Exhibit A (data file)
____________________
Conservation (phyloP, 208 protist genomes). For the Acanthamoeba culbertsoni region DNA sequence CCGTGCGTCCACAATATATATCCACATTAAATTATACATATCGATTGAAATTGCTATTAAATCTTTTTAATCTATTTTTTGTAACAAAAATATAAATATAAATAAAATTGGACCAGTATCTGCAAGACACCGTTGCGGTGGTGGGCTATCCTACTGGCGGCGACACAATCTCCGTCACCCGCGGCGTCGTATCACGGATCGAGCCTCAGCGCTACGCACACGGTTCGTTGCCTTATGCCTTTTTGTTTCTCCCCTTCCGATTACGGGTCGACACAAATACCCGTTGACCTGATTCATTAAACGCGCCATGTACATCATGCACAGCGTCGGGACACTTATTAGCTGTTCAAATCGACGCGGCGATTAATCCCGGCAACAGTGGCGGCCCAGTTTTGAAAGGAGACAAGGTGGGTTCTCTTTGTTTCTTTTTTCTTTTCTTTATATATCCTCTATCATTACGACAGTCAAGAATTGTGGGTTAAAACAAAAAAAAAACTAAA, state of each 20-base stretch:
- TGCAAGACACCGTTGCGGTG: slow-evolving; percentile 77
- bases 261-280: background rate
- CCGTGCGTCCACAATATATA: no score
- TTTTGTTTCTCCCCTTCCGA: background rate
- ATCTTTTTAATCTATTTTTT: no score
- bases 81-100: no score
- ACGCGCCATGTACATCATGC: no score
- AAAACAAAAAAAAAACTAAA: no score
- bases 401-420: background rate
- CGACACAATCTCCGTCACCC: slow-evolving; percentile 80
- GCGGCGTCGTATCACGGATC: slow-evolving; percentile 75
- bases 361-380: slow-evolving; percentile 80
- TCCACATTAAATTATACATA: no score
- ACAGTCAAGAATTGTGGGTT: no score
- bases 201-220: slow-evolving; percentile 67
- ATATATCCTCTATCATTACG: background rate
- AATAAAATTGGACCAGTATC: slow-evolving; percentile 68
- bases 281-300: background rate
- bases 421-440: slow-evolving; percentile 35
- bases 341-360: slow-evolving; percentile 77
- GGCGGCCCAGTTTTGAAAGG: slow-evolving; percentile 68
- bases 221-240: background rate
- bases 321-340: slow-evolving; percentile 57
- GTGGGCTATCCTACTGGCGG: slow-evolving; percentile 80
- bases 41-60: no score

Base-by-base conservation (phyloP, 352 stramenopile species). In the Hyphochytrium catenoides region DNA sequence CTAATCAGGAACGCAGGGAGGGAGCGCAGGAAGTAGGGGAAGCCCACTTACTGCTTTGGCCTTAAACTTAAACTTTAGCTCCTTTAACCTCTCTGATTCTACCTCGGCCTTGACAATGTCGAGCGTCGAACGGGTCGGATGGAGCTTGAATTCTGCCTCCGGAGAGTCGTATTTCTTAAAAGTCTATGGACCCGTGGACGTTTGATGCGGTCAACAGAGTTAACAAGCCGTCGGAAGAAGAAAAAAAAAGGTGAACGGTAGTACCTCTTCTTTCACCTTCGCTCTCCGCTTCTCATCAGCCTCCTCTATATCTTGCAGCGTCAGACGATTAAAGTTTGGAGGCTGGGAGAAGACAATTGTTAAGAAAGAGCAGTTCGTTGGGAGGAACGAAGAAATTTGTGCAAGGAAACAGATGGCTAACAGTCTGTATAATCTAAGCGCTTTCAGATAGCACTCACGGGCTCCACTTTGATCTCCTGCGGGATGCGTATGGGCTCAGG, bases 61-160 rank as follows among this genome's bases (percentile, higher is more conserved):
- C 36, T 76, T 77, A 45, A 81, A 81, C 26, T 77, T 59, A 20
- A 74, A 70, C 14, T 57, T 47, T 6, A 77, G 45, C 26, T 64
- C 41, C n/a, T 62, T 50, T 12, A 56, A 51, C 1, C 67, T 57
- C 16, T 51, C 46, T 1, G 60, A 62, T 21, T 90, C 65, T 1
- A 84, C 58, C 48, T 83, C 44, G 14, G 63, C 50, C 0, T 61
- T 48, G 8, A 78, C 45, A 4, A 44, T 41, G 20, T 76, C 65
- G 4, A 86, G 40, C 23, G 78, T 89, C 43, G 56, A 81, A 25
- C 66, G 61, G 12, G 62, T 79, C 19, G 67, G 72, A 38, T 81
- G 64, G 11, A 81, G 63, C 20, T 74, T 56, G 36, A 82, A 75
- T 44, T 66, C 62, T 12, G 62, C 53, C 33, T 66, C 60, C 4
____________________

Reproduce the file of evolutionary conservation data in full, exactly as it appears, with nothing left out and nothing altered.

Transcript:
Conservation (phyloP, 208 protist genomes). For the Acanthamoeba culbertsoni region DNA sequence CCGTGCGTCCACAATATATATCCACATTAAATTATACATATCGATTGAAATTGCTATTAAATCTTTTTAATCTATTTTTTGTAACAAAAATATAAATATAAATAAAATTGGACCAGTATCTGCAAGACACCGTTGCGGTGGTGGGCTATCCTACTGGCGGCGACACAATCTCCGTCACCCGCGGCGTCGTATCACGGATCGAGCCTCAGCGCTACGCACACGGTTCGTTGCCTTATGCCTTTTTGTTTCTCCCCTTCCGATTACGGGTCGACACAAATACCCGTTGACCTGATTCATTAAACGCGCCATGTACATCATGCACAGCGTCGGGACACTTATTAGCTGTTCAAATCGACGCGGCGATTAATCCCGGCAACAGTGGCGGCCCAGTTTTGAAAGGAGACAAGGTGGGTTCTCTTTGTTTCTTTTTTCTTTTCTTTATATATCCTCTATCATTACGACAGTCAAGAATTGTGGGTTAAAACAAAAAAAAAACTAAA, state of each 20-base stretch:
- TGCAAGACACCGTTGCGGTG: slow-evolving; percentile 77
- bases 261-280: background rate
- CCGTGCGTCCACAATATATA: no score
- TTTTGTTTCTCCCCTTCCGA: background rate
- ATCTTTTTAATCTATTTTTT: no score
- bases 81-100: no score
- ACGCGCCATGTACATCATGC: no score
- AAAACAAAAAAAAAACTAAA: no score
- bases 401-420: background rate
- CGACACAATCTCCGTCACCC: slow-evolving; percentile 80
- GCGGCGTCGTATCACGGATC: slow-evolving; percentile 75
- bases 361-380: slow-evolving; percentile 80
- TCCACATTAAATTATACATA: no score
- ACAGTCAAGAATTGTGGGTT: no score
- bases 201-220: slow-evolving; percentile 67
- ATATATCCTCTATCATTACG: background rate
- AATAAAATTGGACCAGTATC: slow-evolving; percentile 68
- bases 281-300: background rate
- bases 421-440: slow-evolving; percentile 35
- bases 341-360: slow-evolving; percentile 77
- GGCGGCCCAGTTTTGAAAGG: slow-evolving; percentile 68
- bases 221-240: background rate
- bases 321-340: slow-evolving; percentile 57
- GTGGGCTATCCTACTGGCGG: slow-evolving; percentile 80
- bases 41-60: no score

Base-by-base conservation (phyloP, 352 stramenopile species). In the Hyphochytrium catenoides region DNA sequence CTAATCAGGAACGCAGGGAGGGAGCGCAGGAAGTAGGGGAAGCCCACTTACTGCTTTGGCCTTAAACTTAAACTTTAGCTCCTTTAACCTCTCTGATTCTACCTCGGCCTTGACAATGTCGAGCGTCGAACGGGTCGGATGGAGCTTGAATTCTGCCTCCGGAGAGTCGTATTTCTTAAAAGTCTATGGACCCGTGGACGTTTGATGCGGTCAACAGAGTTAACAAGCCGTCGGAAGAAGAAAAAAAAAGGTGAACGGTAGTACCTCTTCTTTCACCTTCGCTCTCCGCTTCTCATCAGCCTCCTCTATATCTTGCAGCGTCAGACGATTAAAGTTTGGAGGCTGGGAGAAGACAATTGTTAAGAAAGAGCAGTTCGTTGGGAGGAACGAAGAAATTTGTGCAAGGAAACAGATGGCTAACAGTCTGTATAATCTAAGCGCTTTCAGATAGCACTCACGGGCTCCACTTTGATCTCCTGCGGGATGCGTATGGGCTCAGG, bases 61-160 rank as follows among this genome's bases (percentile, higher is more conserved):
- C 36, T 76, T 77, A 45, A 81, A 81, C 26, T 77, T 59, A 20
- A 74, A 70, C 14, T 57, T 47, T 6, A 77, G 45, C 26, T 64
- C 41, C n/a, T 62, T 50, T 12, A 56, A 51, C 1, C 67, T 57
- C 16, T 51, C 46, T 1, G 60, A 62, T 21, T 90, C 65, T 1
- A 84, C 58, C 48, T 83, C 44, G 14, G 63, C 50, C 0, T 61
- T 48, G 8, A 78, C 45, A 4, A 44, T 41, G 20, T 76, C 65
- G 4, A 86, G 40, C 23, G 78, T 89, C 43, G 56, A 81, A 25
- C 66, G 61, G 12, G 62, T 79, C 19, G 67, G 72, A 38, T 81
- G 64, G 11, A 81, G 63, C 20, T 74, T 56, G 36, A 82, A 75
- T 44, T 66, C 62, T 12, G 62, C 53, C 33, T 66, C 60, C 4